Capt West immediately reorganized his MG platoons. The leader of the 2nd platoon had started back with his platoon, for which the Capt relieved him because it had been done without orders. Because of the shortage of leaders Capt West dissolved the 1st platoon, distributing the men between the 2nd Platoon and the 3rd platoon.

The 2nd platoon of F Co stayed at the bridge only about 45 minutes. It had been intended they dig in there as a reserve for E Co. This was about 1900. The platoon was about half dug in when it was ordered to move back to town, to take up a position along the stone wall by the church, astride the road and in front of H Co. This area was shelled by the enemy, but they dug in nevertheless, preparing to form a perimeter defense around the town. The rest of F co had preceded the 2nd platoon back to town and had begun setting up a defensive position. The 1st platoon under St. Allen dug in front of H co to the right of the road; Lt Joseph Gallo put his 3rd platoon in position to the 2nd’s left. All this was done by dark.

All these difficulties, the artillery fire, fire from Nehou, the blown bridge and the shortage of ammunition caused a great deal of uncertainty for some time. Our tanks were firing on Nehou from St. Columbe, but they also ran out of ammunition. E and G Cos and part of F Co were getting direct fire from German weapons on the nose to the South. The Bn Commander, Col Kauffman, had left temporarily, apparently to get ammunition. Major Wolfe, Bn Ex Officer, came up about this time and also sent someone back for ammunition, then went to the 3rd Bn to see if they were in a position to offer support. Upon his return he found Col Kauffman returning with a 2 ½ ton truck with ammunition (which, incidentally, crossed the blown bridge!).

All units were badly shaken, from the fire to the South and left rear and from the town of Nehou, but ammunition was brought in, M Co’s MG platoon joined E Co on the east edge of Nehou where E co went into position. The attack on Nehou, had to be postponed till the next day because of the lack of tank support, the approaching darkness and because of the bad shaking the Bn had taken that day. Most of E Co went into position SE of Nehou on a little knoll which the North/South road runs along, where it continued to get mortar fire from the enemy.  At 2200 artillery again fired, enemy and friendly. There was confusion in the units and units were badly mixed. F Co had pulled back to establish defense of St. Colombe – they were told to hold it at all costs.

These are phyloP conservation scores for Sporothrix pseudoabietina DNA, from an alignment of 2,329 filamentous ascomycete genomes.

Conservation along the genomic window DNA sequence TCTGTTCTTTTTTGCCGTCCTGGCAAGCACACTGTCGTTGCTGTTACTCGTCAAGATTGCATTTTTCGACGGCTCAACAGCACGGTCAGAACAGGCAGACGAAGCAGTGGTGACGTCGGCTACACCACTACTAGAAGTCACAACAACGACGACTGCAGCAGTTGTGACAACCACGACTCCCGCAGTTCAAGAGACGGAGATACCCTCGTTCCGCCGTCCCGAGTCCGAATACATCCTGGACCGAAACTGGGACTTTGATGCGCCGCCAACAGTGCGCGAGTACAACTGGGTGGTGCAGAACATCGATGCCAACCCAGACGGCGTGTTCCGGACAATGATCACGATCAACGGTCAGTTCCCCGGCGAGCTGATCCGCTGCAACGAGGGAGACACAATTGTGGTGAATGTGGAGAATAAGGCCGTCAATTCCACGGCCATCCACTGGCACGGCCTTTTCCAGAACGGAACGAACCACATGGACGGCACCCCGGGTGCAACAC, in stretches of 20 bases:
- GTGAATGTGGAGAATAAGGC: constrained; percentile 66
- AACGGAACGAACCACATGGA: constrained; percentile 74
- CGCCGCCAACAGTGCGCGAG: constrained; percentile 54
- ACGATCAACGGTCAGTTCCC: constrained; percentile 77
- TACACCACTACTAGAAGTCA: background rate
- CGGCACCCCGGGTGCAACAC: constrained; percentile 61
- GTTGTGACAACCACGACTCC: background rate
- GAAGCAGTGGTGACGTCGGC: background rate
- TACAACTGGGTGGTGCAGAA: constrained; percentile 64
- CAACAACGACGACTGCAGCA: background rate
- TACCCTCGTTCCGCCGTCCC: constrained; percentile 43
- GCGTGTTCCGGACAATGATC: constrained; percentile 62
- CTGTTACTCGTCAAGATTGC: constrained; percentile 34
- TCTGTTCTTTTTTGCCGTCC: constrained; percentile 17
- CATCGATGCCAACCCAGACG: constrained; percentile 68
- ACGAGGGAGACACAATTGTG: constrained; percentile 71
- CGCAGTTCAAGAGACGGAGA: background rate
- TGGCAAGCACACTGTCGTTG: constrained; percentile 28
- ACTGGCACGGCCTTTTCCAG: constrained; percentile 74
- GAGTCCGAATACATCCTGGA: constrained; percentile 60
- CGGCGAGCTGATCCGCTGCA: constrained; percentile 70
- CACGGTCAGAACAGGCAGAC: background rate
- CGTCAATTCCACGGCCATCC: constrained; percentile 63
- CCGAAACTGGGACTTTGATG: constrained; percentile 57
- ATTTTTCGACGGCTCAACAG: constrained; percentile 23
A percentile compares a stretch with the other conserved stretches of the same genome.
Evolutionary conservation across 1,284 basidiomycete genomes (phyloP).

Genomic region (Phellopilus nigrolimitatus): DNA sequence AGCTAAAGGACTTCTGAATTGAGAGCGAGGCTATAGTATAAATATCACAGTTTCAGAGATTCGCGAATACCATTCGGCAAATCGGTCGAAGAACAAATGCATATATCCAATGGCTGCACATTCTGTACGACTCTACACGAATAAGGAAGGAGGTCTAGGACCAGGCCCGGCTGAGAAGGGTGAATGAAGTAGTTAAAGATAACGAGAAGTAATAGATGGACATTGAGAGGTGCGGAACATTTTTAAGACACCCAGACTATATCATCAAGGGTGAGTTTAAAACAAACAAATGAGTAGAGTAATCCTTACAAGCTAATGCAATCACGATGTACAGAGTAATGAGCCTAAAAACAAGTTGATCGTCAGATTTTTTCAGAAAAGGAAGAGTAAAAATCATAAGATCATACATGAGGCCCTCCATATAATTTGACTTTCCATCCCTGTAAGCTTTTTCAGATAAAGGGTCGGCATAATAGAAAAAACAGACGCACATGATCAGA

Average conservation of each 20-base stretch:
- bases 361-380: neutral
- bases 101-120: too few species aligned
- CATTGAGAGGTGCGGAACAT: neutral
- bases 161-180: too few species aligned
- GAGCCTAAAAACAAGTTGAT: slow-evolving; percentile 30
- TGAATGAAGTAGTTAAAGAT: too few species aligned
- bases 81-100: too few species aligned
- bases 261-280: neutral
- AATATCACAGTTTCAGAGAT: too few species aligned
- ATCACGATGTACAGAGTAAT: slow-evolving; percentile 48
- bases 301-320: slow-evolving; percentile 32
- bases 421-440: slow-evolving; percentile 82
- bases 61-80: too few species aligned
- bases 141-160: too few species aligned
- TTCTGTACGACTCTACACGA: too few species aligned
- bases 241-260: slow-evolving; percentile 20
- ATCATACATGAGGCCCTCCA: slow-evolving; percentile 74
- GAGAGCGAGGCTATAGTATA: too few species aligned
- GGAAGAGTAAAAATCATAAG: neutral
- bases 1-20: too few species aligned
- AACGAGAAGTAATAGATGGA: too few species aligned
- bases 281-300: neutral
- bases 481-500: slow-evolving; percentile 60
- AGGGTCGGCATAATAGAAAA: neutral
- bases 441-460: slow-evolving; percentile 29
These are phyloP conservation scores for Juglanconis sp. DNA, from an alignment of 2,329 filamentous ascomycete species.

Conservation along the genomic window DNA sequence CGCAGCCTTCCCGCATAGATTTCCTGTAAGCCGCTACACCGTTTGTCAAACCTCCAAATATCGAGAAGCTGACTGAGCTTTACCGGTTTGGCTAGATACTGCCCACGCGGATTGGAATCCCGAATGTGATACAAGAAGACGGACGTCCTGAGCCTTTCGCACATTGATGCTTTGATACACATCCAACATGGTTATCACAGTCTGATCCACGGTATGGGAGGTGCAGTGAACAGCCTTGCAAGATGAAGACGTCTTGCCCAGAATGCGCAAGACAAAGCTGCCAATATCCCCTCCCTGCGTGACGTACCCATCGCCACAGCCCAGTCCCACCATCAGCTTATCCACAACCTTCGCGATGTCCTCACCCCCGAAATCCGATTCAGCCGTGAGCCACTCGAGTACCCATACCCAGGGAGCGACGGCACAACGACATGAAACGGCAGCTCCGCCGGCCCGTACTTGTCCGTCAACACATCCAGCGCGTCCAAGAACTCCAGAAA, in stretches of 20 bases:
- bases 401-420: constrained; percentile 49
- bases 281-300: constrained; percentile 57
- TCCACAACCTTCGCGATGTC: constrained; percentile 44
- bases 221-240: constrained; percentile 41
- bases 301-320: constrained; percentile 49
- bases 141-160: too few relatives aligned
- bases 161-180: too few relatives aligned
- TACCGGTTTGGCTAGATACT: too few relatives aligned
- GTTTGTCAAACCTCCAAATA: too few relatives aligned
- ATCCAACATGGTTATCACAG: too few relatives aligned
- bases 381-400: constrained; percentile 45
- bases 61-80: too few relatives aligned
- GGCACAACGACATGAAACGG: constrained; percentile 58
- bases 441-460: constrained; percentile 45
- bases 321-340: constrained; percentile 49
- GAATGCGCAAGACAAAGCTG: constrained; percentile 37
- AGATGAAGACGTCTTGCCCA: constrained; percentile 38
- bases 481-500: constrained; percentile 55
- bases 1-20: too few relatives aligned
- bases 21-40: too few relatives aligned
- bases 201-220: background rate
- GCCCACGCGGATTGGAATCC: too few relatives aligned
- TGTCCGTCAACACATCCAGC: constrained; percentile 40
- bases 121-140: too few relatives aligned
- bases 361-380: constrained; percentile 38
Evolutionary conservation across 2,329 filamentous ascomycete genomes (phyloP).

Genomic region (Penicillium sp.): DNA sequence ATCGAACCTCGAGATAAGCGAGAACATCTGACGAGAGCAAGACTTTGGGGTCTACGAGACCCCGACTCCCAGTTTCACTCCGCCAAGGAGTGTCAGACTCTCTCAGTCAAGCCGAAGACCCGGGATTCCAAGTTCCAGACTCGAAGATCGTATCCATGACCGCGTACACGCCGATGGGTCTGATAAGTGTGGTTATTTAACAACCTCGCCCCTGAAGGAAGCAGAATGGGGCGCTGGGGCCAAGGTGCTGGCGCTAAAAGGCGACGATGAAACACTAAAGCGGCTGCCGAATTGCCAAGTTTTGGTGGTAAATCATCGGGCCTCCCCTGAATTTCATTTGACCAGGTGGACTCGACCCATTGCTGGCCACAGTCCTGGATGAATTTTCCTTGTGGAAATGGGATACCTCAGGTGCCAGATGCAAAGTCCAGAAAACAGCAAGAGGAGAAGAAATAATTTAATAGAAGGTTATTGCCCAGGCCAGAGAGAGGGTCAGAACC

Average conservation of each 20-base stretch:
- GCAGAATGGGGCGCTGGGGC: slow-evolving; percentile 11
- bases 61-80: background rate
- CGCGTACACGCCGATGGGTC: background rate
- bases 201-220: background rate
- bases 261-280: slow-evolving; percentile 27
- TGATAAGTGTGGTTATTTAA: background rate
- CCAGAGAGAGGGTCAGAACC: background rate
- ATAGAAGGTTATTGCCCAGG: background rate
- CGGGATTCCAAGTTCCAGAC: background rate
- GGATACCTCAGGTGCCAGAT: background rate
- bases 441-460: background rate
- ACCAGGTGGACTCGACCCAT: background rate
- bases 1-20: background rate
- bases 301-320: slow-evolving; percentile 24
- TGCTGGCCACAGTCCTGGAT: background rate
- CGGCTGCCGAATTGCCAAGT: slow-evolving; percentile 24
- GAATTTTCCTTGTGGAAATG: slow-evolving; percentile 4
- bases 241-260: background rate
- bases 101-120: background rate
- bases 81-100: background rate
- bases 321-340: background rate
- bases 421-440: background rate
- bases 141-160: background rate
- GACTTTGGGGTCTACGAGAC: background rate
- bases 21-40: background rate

During the night, the 3rd Bn moved through the 2nd and in the morning led the attack on Nehou at 0700. Nehou had been evacuated however. The 2nd battalion came up, reaching the needed position about dawn. They dig in, slept for 2 hours, to the north of the road. That same morning Capt Sprindus (E Co) and col Kauffmann (Bn CO) made a reconnaissance up the road, meeting some MG fire, and planned the attack. E was to make the attack, from the gully which the right followed, south of the road. The attack was schedule for 0800. Capt Sprindus called the NCOs together (there were no officers with CO, except Capt Sprindus and the Executive Officer, Lt John Cookson), said “We’ve got to take these hills. Let’s show the Colonel we can do it without officers!” E Co began to infiltrate across the road to its LD along the RY in the gully. Sgt Burr took the 2nd platoon across first. The 1st squad crossed at the road junction at (006256) and the 2nd squad 100 yards farther down the road (SE) and the 3rd squad still another 100 yards east. The road was covered with MG and heavier gunfire from the hills and from the direction of Beaumont-Hague. One by one the men crossed the road in the vicinity of the RY; the 2nd and 3rd squads were hit by MG fire, and by mines in the field between the highway and the railway. The 1st platoon followed the 2nd and took up positions in the minefield. The 3rd followed the 1st and went into position between the other 2, in the Ry bed.

The attack was schedule for 0800, but there were delays, and it actually didn’t jump off till 0915. Smoke had been requested and delivered, at 0800, so it actually was no help to the attackers since they were an hour and 15 minutes late. There was no other support.

It was a typical Sprindus attack – 3 platoons abreast, 3 squads abreast in each, in skirmisher formation, who at the signal for the attack charged up the hill firing while moving. At the head of this Co was not the fabulous Capt Sprindus, who charged across the minefield on the right, cane in his right hand, map case in the left, with his pistol, as always, dangling in front, between his legs, his fatigues in shreds. His voice could always be heard above the others, and as he went forward he removed mine after mine to clear the way for those who followed. Most of the opposition came from Hill 179. While the 1st and 2nd Platoons went over this hill the 3rd went up the draw between hills 179 and 175, swung to the west down the draw, circled hill 179 and advanced on the town up the river bed to the east of the road. While going through the draw the 3rd platoon was at one time pinned down by an enemy emplacement on hill 179. Pc Vondershere maneuvered his 2nd squad to take the position despite 4 casualties and heavy MG and mortar fire, enabling the Co to move ahead. The 1st platoon took 70 prisoners on the way in.